Landscape painting has really captured my interest, especially since I live in the Pacific Northwest where many wonderful vistas are close by Seattle where I live. I practice plein air painting to better understand landscape painting, hone my landscape painting skills, and gather studies to turn into larger studio paintings. I also really love painting still lifes and I have a number of replicas which are used for 17th Century Dutch style still life painting. I also have little props like an anole lizard and beetles that I add to still lifes of donuts and cupcakes. In addition I have crayfish and a crab in my freezer which I use as props.

(click to view)

Which ones are you looking forward to exploring?

I haven't painted the human figure for years but I do want to get back into that. Recently I have started painting portraits again, focusing on self-portraits. In landscape painting I enjoy the tonalist style and it's an area I plan to continue exploring.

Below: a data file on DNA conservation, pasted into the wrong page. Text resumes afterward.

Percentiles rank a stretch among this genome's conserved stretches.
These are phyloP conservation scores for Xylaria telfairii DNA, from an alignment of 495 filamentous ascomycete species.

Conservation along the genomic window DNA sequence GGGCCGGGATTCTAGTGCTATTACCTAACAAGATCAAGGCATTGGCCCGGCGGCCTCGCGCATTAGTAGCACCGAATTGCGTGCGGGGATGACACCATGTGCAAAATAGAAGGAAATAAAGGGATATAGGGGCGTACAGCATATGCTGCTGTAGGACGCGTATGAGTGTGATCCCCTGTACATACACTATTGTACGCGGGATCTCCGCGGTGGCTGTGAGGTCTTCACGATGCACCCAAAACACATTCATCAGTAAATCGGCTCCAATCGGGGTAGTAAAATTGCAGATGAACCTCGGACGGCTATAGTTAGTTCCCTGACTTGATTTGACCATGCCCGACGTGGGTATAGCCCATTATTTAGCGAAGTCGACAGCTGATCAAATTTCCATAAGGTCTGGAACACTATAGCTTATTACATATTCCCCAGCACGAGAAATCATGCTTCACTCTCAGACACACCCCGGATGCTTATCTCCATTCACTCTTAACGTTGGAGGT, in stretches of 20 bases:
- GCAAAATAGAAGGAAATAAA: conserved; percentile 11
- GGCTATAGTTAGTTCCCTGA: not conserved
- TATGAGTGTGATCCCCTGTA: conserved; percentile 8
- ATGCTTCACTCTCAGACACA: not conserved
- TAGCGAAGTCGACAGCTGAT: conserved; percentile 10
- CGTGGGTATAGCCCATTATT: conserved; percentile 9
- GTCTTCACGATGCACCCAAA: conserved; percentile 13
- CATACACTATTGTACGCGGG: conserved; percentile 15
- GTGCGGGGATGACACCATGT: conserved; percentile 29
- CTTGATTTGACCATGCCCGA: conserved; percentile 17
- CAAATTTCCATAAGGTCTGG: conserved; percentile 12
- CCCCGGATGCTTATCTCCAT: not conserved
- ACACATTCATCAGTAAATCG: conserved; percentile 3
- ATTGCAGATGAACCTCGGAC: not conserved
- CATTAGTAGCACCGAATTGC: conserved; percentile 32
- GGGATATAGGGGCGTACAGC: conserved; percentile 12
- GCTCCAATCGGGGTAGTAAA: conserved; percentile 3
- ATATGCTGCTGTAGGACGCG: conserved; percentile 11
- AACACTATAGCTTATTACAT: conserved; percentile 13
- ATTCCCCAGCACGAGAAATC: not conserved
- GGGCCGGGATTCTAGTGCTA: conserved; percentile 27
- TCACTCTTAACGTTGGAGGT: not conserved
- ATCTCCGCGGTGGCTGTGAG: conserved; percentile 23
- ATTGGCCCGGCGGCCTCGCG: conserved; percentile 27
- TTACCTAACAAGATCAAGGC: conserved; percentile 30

Who or what inspires you most?

I find inspiration in art from the 15th Century through the 19th Century. I am particularly fond of 17th Century Dutch painting but I also love 19th Painters such as JMW Turner, the Hudson River School painters, and the American tonalists. Living in the Pacific Northwest inspires me everyday, viewing the various mountain ranges and evergreens.

Mt. Rainier
(click to view)

What does procrastination look like for you?

For me procrastination involves drinking coffee while looking at paintings on the internet. Often I'm reading artist's blogs or reading about painting technique. I have an obsession with painting materials such as pigments and mediums and I do a lot of research online. My library of art books can also be distracting. But I feel that all of my research does contribute to my practice as a painter. I also like to make music through Logic on my Macbook, inspired by 80's new wave, funk, and R & B. That in itself can be time consuming and take away from painting.

What techniques work to ensure that you make time for your art?

I try to keep my research limited to the time I'm eating breakfast. Then when I'm done I go paint. I do try to maintain a daily routine in which I make time for painting.

Song Dynasty Coins and Vermillion Pigment